How many times do you think you say “no” every day? Whether it’s telling a student not to mix two chemicals together in a science lab or telling a class they can’t eat their lunch on the walk to the cafeteria, the word “no” is definitely a part of a teacher’s vernacular.
When you video record yourself as a National Board candidate, you often “see” some of your habits for the first time. You might wonder about your outfit choice or your hair style, but the more important aspect of the video is what you are saying and why you are saying it.
As educators, we know our words are impactful. We carefully chose classroom displays to welcome and empower our students, because we know those words form our classroom culture. For example, teachers who embrace Growth Mindset create displays that help students reframe their own thought processes by offering phrases such as “I like a challenge.”
Teachers are really selective about what words we speak in class – we eliminate “dumb” and “shut up” from our speech patterns and we encourage our students to do the same. And isn’t it fun when students pick up our own phrases – my students would always jokingly parrot back to me “Hmmm, I wonder…” because I would say that all the time to them.
As many of us choose to shift our classrooms to inquiry-based, student-led environments, we often focus on the phrases we use to build student confidence. Like helping a student say “I’m not good at this… yet.” Teaching our students metacognitive strategies to frame their own thought process is so important, but so are the words that we speak to students. Even the simplest words we use – like “yes” and “no”.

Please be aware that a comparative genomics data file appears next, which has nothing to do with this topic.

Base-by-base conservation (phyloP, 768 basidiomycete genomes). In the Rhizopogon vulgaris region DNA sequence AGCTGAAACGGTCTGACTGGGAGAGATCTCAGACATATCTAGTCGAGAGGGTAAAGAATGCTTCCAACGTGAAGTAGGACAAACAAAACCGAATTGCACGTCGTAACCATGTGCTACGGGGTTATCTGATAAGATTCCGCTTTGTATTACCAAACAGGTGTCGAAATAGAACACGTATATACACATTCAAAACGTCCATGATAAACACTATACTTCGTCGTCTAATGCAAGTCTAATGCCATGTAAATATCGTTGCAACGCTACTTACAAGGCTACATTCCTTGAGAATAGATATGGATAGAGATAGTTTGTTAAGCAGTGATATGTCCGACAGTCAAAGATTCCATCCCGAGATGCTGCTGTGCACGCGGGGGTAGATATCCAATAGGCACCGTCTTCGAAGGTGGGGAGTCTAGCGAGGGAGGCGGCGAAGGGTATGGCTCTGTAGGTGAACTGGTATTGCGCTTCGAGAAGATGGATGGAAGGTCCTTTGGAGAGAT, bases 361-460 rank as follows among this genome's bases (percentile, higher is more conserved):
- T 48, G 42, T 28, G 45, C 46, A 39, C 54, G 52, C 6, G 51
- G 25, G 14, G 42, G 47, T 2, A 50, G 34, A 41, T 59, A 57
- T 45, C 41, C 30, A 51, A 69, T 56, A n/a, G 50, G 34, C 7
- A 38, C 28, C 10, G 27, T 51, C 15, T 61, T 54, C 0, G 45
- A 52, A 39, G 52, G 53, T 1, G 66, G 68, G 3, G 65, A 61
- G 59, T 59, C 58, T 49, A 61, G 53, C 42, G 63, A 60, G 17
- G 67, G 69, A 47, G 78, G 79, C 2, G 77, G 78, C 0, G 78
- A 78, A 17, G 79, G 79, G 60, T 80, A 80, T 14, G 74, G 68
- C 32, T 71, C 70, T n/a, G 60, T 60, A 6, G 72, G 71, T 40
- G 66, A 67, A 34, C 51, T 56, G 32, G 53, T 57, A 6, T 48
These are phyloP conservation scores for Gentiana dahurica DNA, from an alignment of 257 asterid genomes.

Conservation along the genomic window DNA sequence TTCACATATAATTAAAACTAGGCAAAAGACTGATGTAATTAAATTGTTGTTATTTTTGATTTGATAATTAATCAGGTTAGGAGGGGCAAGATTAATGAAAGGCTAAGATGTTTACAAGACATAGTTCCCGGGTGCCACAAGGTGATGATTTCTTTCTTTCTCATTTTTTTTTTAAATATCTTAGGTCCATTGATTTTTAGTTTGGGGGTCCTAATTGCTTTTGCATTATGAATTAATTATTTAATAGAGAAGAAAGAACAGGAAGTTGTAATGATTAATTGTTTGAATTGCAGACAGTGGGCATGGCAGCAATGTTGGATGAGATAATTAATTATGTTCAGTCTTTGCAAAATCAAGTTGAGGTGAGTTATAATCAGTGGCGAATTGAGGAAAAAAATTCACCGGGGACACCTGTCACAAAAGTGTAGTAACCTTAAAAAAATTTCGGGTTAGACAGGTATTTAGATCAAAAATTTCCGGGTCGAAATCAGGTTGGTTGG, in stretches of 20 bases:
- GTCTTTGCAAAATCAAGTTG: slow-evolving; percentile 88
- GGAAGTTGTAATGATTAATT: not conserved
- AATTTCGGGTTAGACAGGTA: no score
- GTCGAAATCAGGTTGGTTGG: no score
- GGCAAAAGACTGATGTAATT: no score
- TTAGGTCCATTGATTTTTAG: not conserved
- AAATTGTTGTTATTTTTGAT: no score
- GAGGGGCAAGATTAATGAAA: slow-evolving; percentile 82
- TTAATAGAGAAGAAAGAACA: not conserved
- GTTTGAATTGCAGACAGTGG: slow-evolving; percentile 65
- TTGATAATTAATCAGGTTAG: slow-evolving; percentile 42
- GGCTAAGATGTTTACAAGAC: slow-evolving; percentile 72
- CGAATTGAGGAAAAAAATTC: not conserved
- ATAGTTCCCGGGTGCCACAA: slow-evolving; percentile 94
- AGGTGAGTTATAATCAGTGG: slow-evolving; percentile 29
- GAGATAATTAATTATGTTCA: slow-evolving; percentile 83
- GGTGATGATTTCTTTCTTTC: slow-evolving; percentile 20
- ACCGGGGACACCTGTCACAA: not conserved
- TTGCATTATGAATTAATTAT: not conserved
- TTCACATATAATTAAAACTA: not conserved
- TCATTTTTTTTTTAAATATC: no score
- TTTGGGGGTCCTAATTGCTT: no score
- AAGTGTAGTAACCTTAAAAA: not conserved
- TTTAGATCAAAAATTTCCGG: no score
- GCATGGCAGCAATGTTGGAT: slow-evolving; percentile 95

When you hear those two words, you probably think about permission. Like “No, you may not throw the ball in the classroom.” While there are many times we need to say “no,” we should know that our brains respond very differently to the word “no” compared to “yes”. Brain research from 2007 actually shows that your brain gets increased oxygenation when you hear the word “yes” and decreased oxygenation when you hear the word “no”. We use “no” to prohibit and “yes” to encourage, so the question for us as teachers is, “What am I doing more of each day?”
Recently I was at a workshop that used Design Thinking – a strategy to help participants be innovative when seeking to solve a problem. The Design Thinking is part of a bigger process called Action Collab, that can be used in classrooms and boardrooms to solve “wicked problems”. The session was amazing, but one of those small transformative takeaways was an improvisation strategy called “Yes, And”. The idea is that you take what you are offered and build upon that, thus identifying the value in the original idea and adding onto by contributing a new offering.
For example, a student might have gotten out of their seat to sharpen their pencil, just as you were starting to give directions. Instead of saying “No – go back to your seat” – what does it sound like to say “Yes! I’m glad you’re excited to get to work, and if you can wait one moment, I’ll give directions and then you can sharpen your pencil.” This might seem like a strange suggestion and a small issue. However, as we seek to foster creativity and innovation within our students, we want to give students every chance to hear “yes”, even as we continue to be their guides to avoid missteps.
I have a challenge for you. Tomorrow, count the number of times you say “yes” and then count the number of times you say “no.” And wonder – were there chances when I could have instead said, “Yes, and…”
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